The same mental representations allow the most effective quarterbacks in American football to lead their teams to victory. They spend a great deal of time analyzing the video from previous games and from opponents’ games, seeking out patterns of play that will provide valuable information for the next match on the gridiron. This practice enables the quarterback to have a full picture of events on the field and allows him to make good decisions quickly.

This is because people have better mental representations—and therefore, greater comprehension—of subjects in which they are already knowledgeable. To someone who doesn’t understand soccer or American football, the action on the field seems like just a jumble of players running around. But to a skilled player, the play on the field fits into a neat pattern, from which they can make accurate judgments and predictions. 

Indeed, skill/knowledge and mental representations reinforce one another: the more skilled or knowledgeable you are in a given subject, the more effective your mental representations will be, and vice versa. 

3. Practice Deliberately

While hard work is crucial to master a skill, it doesn’t guarantee success. The type of hard work matters. It needs to be deliberate practice: a structured, purposeful, and disciplined way to direct your efforts so that they produce real results. 

Instead of just repeatedly doing the same actions, you must strive to get better each time you do it. This, she says, is the hallmark of successful people: a desire to improve on their existing expertise.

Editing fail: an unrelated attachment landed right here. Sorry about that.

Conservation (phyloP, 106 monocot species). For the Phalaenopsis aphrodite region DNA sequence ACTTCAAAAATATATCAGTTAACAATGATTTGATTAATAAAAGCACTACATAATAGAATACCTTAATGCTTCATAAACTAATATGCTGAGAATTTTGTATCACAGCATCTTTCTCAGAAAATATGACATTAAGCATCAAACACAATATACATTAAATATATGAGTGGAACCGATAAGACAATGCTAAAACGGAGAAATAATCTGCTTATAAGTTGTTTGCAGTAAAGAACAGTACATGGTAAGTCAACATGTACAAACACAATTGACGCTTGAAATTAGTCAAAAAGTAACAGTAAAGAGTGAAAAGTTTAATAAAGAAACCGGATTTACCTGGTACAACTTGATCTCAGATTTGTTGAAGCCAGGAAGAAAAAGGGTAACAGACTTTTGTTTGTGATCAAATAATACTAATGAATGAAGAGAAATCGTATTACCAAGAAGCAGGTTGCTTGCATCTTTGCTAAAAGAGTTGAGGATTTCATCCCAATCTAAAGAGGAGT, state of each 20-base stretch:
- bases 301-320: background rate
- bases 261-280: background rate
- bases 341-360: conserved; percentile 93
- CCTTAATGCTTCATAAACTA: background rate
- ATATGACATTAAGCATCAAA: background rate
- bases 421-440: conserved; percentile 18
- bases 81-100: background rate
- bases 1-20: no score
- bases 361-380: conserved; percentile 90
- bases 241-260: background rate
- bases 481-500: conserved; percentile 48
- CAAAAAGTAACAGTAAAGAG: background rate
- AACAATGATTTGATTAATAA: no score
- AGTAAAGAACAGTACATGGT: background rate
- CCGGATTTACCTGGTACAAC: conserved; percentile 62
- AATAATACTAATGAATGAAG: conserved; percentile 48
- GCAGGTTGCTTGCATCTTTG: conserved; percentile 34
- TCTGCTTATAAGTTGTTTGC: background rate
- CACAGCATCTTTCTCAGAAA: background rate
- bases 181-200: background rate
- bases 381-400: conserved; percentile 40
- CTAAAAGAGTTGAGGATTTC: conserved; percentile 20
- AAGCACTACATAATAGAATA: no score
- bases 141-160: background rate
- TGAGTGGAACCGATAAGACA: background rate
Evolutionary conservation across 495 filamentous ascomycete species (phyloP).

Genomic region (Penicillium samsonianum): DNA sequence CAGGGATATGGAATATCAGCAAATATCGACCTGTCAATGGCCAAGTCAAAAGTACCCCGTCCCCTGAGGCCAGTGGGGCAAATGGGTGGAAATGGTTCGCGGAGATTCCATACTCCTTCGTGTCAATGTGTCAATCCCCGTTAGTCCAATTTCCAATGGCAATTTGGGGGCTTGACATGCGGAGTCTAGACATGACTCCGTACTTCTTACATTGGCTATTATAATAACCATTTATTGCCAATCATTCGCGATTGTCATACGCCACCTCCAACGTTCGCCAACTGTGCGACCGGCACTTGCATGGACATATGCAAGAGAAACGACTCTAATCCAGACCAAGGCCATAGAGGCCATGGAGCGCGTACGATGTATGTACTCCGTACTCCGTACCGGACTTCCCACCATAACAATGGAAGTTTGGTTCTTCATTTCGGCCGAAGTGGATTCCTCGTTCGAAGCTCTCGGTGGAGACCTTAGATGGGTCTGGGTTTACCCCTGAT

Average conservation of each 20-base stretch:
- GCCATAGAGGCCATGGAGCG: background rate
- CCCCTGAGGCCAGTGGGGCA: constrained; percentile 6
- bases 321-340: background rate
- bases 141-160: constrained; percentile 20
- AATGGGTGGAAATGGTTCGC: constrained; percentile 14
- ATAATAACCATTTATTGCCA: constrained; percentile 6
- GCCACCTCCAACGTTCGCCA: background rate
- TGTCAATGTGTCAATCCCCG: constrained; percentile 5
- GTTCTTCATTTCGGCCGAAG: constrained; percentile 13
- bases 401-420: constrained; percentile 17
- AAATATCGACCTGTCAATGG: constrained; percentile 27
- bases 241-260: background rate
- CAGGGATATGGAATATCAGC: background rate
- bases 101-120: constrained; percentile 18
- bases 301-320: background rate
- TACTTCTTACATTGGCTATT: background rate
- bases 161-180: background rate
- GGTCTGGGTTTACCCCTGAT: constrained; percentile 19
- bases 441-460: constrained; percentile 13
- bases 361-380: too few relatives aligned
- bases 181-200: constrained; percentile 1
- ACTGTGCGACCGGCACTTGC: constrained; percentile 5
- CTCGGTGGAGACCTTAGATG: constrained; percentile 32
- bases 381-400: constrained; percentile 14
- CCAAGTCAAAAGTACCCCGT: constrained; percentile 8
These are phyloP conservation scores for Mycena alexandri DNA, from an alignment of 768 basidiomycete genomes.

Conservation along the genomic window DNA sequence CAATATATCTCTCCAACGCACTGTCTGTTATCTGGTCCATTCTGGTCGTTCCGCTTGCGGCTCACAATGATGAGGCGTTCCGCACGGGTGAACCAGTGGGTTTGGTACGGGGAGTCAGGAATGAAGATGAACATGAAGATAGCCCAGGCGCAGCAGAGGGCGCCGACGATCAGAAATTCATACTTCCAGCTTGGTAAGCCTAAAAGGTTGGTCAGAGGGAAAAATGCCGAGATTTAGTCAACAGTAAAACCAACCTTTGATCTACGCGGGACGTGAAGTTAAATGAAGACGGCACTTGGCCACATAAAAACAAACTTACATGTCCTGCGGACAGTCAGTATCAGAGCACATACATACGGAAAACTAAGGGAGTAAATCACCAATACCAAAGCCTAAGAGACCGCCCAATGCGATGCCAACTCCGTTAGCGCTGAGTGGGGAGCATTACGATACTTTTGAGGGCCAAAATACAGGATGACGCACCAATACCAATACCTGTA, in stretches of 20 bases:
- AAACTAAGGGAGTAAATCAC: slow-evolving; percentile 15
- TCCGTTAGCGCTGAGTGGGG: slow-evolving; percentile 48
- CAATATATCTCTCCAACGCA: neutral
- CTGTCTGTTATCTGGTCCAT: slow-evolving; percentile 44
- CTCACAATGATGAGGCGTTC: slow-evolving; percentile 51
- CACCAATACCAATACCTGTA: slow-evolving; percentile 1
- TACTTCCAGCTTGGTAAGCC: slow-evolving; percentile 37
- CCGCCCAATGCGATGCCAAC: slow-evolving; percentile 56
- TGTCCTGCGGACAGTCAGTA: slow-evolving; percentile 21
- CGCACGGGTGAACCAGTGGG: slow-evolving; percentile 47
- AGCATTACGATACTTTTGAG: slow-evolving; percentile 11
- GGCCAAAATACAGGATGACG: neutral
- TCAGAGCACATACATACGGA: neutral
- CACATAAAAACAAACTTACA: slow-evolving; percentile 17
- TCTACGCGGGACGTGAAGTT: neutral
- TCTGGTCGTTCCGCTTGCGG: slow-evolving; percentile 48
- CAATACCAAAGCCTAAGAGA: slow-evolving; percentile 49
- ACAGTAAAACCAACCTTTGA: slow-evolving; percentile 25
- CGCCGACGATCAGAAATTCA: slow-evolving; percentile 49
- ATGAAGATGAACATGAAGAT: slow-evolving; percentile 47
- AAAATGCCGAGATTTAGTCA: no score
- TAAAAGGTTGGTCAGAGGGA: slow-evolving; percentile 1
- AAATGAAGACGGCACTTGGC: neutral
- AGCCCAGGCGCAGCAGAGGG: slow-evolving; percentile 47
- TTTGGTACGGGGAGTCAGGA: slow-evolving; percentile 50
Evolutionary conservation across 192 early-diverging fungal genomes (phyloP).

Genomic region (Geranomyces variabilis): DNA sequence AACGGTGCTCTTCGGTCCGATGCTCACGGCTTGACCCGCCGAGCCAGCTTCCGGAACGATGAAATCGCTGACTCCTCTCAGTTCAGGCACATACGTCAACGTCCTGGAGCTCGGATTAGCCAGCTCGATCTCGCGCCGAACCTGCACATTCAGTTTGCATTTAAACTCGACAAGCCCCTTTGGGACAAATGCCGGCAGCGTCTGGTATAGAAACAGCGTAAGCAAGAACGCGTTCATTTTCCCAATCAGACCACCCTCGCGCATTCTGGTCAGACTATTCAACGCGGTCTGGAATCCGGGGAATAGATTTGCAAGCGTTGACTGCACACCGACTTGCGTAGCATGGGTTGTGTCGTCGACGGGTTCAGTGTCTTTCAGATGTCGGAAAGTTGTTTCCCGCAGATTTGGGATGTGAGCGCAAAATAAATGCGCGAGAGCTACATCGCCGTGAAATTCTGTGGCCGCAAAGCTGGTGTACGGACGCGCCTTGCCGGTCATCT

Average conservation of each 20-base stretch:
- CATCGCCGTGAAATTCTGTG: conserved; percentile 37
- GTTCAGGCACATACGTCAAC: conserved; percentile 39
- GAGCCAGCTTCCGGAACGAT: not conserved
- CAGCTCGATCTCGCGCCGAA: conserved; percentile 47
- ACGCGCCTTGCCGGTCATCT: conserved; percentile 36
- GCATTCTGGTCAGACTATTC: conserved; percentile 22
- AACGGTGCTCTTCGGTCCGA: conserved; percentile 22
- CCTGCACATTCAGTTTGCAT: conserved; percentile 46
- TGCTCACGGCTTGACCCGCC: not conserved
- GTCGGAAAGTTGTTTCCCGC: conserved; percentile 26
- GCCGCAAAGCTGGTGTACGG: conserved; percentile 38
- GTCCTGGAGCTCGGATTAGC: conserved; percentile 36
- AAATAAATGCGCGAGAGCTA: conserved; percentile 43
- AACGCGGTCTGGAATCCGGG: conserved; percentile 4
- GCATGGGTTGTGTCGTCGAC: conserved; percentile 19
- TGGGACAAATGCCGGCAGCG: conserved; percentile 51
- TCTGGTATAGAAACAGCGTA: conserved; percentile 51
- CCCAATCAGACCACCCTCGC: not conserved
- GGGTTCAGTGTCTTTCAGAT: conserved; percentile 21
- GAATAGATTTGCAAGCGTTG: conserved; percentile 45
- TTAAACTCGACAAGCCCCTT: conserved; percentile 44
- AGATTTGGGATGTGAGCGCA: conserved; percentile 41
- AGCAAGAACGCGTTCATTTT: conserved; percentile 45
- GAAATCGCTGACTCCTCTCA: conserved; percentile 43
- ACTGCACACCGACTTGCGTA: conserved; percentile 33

To properly engage in deliberate practice, Angela Duckworth’s book Grit recommends the following process:

  • Set a stretch goal: Focus on a specific, narrow aspect of your larger goal that you want to improve. 
  • Give that goal undivided attention: Concentrate and focus on reaching that goal. Practice in solitude, without the assistance of other people.
  • Seek feedback: Ask for advice or have someone evaluate how you’re doing. Be more interested in what you did wrong than what you did right
  • Reflect on that feedback: Ask yourself what the feedback is telling you—what are you doing correctly? What are you doing wrong?
  • Continue to give your stretch goal undivided attention until you’ve hit it.
  • Set a new stretch goal. 

Note how deliberate and goal-oriented this process is, compared to merely putting in time absent-mindedly and going through the motions.

Make Practice a Habit

To get the most benefit from deliberate practice, Duckworth advises that you make deliberate practice a regular habit to master a skill.

To make developing the habit easier, find an environment in which you most enjoy deliberate practice. This might be a place, but it also might be a time—for example, maybe you enjoy working out in your living room, first thing in the morning, before your kids wake up.

Then, she encourages you to commit to deliberate practice in that environment every day. This will help you engage in your deliberate practice automatically without thinking about it. 

Final Words

Now you have everything you need to know about mastering a skill. While the path to mastery won’t necessarily take 10,000 hours to complete, it’ll still take time. Stay dedicated, motivate yourself with self-assurance, and see improvements every day.

What are some other helpful tips for mastering a skill? Leave us your suggestions in the comments below!

How to Master a Skill: The Myths and Truths

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Katie Doll

Somehow, Katie was able to pull off her childhood dream of creating a career around books after graduating with a degree in English and a concentration in Creative Writing. Her preferred genre of books has changed drastically over the years, from fantasy/dystopian young-adult to moving novels and non-fiction books on the human experience. Katie especially enjoys reading and writing about all things television, good and bad.